After her post-graduation plans fall apart, Lila Reyes is sent away to spend the summer with family friends in England. But what Lila expects to be a summer devoid of proper Cuban food and sun turns into one of unexpected love when she falls for teashop clerk Orion Maxwell and, most surprising, England itself.
For Lila Reyes, a summer in England was never part of the plan. The plan was 1) take over her abuela’s role as head baker at their panadería, 2) move in with her best friend after graduation, and 3) live happily ever after with her boyfriend. But then the Trifecta happened, and everything—including Lila herself—fell apart.
Worried about Lila’s mental health, her parents make a new plan for her: Spend three months with family friends in Winchester, England, to relax and reset. But with the lack of sun, a grumpy inn cook, and a small town lacking Miami flavor (both in food and otherwise), what would be a dream trip for some feels more like a nightmare to Lila…until she meets Orion Maxwell.
A teashop clerk with troubles of his own, Orion is determined to help Lila out of her funk, and appoints himself as her personal tour guide. From Winchester’s drama-filled music scene to the sweeping English countryside, it isn’t long before Lila is not only charmed by Orion, but England itself. Soon a new future is beginning to form in Lila’s mind—one that would mean leaving everything she ever planned behind.
A Cuban Girl’s Guide to Tea and Tomorrow debuted at #3 on the New York Times Bestseller List!
A Cuban Girl’s Guide to Tea and Tomorrow is the November Reese’s Book Club YA pick!
Praise for A CUBAN GIRL’S GUIDE TO TEA AND TOMORROW
“(Namey) shines at characterization and portraying self-discovery . . . A heartwarming romance paired with a well-written setting add up to a satisfying read on multiple levels.” -Publisher’s Weekly Starred Review ⭐️
In A Cuban Girl’s Guide to Tea and Tomorrow, Cuban American author Laura Taylor Namey (The Library of Lost Things) writes in language as rich as her protagonist’s pastries, with just the right amount of sweetness. Lila, hanging out with a new friend, considers her (temporary, maybe) new scene: “We lean against moss-painted stone that was built eons before either of us was ever imagined. A friend, eating my food after late-night music. Miami, Winchester–like salsa dancing and band rehearsal, they’re different but also kind of the same.” Characters have realistic depth and failings, making every one of them sympathetic. A delectable read about loss, renewal, and pastelitos.
Shelf Awareness Starred Review 🌟
“Part romance, part foodie heaven, the warm atmosphere will make readers want to cook and dance and love.” –Kirkus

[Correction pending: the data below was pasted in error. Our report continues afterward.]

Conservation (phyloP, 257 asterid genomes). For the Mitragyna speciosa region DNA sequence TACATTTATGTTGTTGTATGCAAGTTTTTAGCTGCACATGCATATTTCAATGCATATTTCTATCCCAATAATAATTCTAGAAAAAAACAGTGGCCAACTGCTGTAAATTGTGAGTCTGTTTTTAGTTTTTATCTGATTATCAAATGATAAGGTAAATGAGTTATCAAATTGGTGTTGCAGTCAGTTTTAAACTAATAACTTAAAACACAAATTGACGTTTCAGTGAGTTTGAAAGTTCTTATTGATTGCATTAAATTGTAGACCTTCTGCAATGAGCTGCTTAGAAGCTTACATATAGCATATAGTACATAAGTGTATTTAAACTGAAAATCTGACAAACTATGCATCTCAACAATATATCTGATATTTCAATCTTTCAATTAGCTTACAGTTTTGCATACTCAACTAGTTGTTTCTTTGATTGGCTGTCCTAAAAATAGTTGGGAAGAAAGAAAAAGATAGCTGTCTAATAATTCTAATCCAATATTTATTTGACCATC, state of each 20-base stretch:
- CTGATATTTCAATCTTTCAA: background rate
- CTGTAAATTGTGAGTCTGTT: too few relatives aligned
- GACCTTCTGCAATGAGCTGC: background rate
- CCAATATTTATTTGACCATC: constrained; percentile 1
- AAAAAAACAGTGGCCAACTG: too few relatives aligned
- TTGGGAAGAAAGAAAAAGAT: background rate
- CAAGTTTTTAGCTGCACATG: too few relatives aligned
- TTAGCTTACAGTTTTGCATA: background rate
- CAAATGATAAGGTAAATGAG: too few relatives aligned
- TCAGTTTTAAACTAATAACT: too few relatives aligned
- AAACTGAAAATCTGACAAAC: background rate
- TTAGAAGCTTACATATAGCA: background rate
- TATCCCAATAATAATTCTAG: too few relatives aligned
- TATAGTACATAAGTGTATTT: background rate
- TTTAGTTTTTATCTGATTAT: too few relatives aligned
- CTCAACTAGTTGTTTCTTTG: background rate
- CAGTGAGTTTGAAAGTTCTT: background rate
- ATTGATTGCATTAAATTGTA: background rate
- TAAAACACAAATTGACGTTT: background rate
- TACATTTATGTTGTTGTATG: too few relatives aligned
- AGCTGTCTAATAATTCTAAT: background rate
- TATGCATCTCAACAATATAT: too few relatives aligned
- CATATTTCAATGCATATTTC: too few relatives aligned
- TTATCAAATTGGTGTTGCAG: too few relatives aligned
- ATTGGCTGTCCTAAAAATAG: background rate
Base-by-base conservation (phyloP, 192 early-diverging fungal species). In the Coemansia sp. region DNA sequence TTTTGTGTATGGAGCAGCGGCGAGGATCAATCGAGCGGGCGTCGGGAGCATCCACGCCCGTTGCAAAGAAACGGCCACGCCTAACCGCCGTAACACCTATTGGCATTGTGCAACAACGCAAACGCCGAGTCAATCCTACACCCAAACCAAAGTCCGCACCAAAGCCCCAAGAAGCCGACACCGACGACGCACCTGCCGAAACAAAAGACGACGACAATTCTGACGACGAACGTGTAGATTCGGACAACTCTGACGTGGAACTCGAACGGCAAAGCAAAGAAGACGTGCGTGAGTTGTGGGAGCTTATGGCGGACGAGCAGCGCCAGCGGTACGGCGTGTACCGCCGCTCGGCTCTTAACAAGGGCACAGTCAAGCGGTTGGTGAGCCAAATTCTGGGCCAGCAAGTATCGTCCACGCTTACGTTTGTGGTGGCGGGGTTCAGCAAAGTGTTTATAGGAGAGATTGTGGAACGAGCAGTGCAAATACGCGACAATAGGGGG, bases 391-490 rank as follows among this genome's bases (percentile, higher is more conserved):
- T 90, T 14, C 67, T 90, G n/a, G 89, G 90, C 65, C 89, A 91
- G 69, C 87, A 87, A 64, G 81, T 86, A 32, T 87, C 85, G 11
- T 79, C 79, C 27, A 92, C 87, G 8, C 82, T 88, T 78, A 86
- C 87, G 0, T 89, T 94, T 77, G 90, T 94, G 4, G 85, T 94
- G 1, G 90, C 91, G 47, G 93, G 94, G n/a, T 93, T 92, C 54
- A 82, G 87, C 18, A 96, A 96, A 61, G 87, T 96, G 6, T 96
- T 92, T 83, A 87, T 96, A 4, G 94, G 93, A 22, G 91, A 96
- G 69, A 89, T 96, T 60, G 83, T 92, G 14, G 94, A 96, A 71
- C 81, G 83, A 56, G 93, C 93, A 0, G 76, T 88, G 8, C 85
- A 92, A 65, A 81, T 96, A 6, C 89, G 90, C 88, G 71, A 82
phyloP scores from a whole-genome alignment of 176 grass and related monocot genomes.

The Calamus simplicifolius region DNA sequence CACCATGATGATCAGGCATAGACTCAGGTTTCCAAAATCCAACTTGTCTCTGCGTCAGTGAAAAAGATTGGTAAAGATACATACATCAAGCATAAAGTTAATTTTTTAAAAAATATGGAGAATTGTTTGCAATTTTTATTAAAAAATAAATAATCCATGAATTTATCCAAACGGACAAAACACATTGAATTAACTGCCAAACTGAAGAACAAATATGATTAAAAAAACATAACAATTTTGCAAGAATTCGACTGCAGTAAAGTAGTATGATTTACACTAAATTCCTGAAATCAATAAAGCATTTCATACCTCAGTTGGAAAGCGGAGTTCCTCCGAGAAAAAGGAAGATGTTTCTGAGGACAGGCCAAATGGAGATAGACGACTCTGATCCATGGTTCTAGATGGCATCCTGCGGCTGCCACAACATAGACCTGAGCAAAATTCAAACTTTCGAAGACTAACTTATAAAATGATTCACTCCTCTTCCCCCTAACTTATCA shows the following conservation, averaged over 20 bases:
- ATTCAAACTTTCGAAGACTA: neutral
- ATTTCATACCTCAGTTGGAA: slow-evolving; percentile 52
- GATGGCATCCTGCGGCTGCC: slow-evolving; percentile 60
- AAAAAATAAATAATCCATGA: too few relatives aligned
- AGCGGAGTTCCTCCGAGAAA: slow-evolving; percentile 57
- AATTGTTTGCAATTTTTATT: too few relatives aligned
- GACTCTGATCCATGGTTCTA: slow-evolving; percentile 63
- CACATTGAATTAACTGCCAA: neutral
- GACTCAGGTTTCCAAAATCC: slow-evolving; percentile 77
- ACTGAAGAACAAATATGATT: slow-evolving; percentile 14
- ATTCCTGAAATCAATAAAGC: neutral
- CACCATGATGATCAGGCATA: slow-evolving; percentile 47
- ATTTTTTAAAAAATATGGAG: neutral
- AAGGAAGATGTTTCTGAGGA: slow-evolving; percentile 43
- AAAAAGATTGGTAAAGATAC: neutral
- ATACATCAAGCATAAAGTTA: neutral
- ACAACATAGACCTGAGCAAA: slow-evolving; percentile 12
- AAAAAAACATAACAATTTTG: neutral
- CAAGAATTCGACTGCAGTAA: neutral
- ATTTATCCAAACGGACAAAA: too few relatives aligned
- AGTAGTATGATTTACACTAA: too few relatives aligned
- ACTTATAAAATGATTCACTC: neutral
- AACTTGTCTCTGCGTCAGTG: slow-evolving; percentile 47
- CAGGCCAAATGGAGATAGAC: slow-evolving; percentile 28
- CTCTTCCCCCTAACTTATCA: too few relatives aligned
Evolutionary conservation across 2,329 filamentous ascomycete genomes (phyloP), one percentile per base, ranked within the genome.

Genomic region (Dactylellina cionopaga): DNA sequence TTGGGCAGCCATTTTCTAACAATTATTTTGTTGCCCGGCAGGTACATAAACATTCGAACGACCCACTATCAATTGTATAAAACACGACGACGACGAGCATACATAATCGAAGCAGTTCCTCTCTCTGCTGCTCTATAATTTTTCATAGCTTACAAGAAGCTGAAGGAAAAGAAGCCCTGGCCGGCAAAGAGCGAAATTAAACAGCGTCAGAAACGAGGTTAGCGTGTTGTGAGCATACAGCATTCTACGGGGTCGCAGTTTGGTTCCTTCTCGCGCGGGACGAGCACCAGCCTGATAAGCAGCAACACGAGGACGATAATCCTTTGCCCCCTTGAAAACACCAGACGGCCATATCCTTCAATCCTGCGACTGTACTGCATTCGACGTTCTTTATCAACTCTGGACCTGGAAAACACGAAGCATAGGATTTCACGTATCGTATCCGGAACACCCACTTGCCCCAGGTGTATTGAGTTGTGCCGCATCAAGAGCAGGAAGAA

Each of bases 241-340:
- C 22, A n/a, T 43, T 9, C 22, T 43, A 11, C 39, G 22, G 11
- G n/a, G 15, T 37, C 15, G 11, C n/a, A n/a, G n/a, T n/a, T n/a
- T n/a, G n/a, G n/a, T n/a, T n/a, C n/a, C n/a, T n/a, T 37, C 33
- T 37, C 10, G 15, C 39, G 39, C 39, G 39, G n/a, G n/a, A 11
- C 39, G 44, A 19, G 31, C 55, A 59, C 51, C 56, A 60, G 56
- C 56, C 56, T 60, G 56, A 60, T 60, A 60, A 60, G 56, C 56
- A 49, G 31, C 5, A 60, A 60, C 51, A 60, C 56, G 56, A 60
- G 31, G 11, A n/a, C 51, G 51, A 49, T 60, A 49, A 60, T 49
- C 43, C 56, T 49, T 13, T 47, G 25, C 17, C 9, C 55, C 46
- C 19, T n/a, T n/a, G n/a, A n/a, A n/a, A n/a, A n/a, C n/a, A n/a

“This book has it all: the recipe for new, lasting, happy friendships, a dash of romance, and some gentle (albeit hard) lessons about honoring yourself and letting go of people as perspectives shift.”
“Like so many children of immigrants, there is a sense that first-generation children should have careers thought out, and Lila is realizing that she has power over her life’s direction. VERDICT: Readers who have often wondered about stepping outside their comfort zone can find courage in Lila’s story.”
-School Library Journal
“A CUBAN GIRL’S GUIDE TO TEA AND TOMORROW is an absolute delight. Cozier than a hand-knit gray cardigan, and richer than Abuela’s pastelito recipe, Namey takes you from Miami to Winchester, and leaves your heart belonging to both. Best enjoyed with a steaming cup of your favorite signature tea.”–Rachael Lippincott, author of “Five Feet Apart”
”This book. THIS BOOK. Laura Taylor Namey has written the coziest love story I’ve ever had the pleasure to read. I want to sit in Abuela’s kitchen, wearing a hand-knit sweater and drinking my favorite tea while Lila and Orion take turns feeding my soul and filling my heart with their shared grief and sweetly blooming affection. Namey’s prose left my heart fit to burst into a million starlit pieces scattered between Miami and Britain. Beautiful.” –Erin Hahn, author of ”You’d Be Mine” and ”More Than Maybe”
“Warning: do not read while hungry. This delectable blend of romance and pastry across two continents filled me up and left me eager for more. I could live inside Laura Taylor Namey’s vibrant words forever.” –Rachel Lynn Solomon, author of “Today, Tonight, Tomorrow”
“A CUBAN GIRL’S GUIDE TO TEA AND TOMORROW is bursting with love for home, family, and culture. An utterly charming read that feels like a treasured recipe that will heal and feed a broken heart. This is the ANNA AND THE FRENCH KISS of my Latinx dreams.” –Nina Moreno, author of “Don’t Date Rosa Santos”
“A Cuban Girl’s Guide to Tea and Tomorrow is a tale so sweet, savory, and delightful that you’ll long to travel, bake, and believe in the possibilities of love.” –Margarita Engle, Newbery Honor-winning author of “The Surrender Tree” and Young People’s Poet Laureate Emeritus
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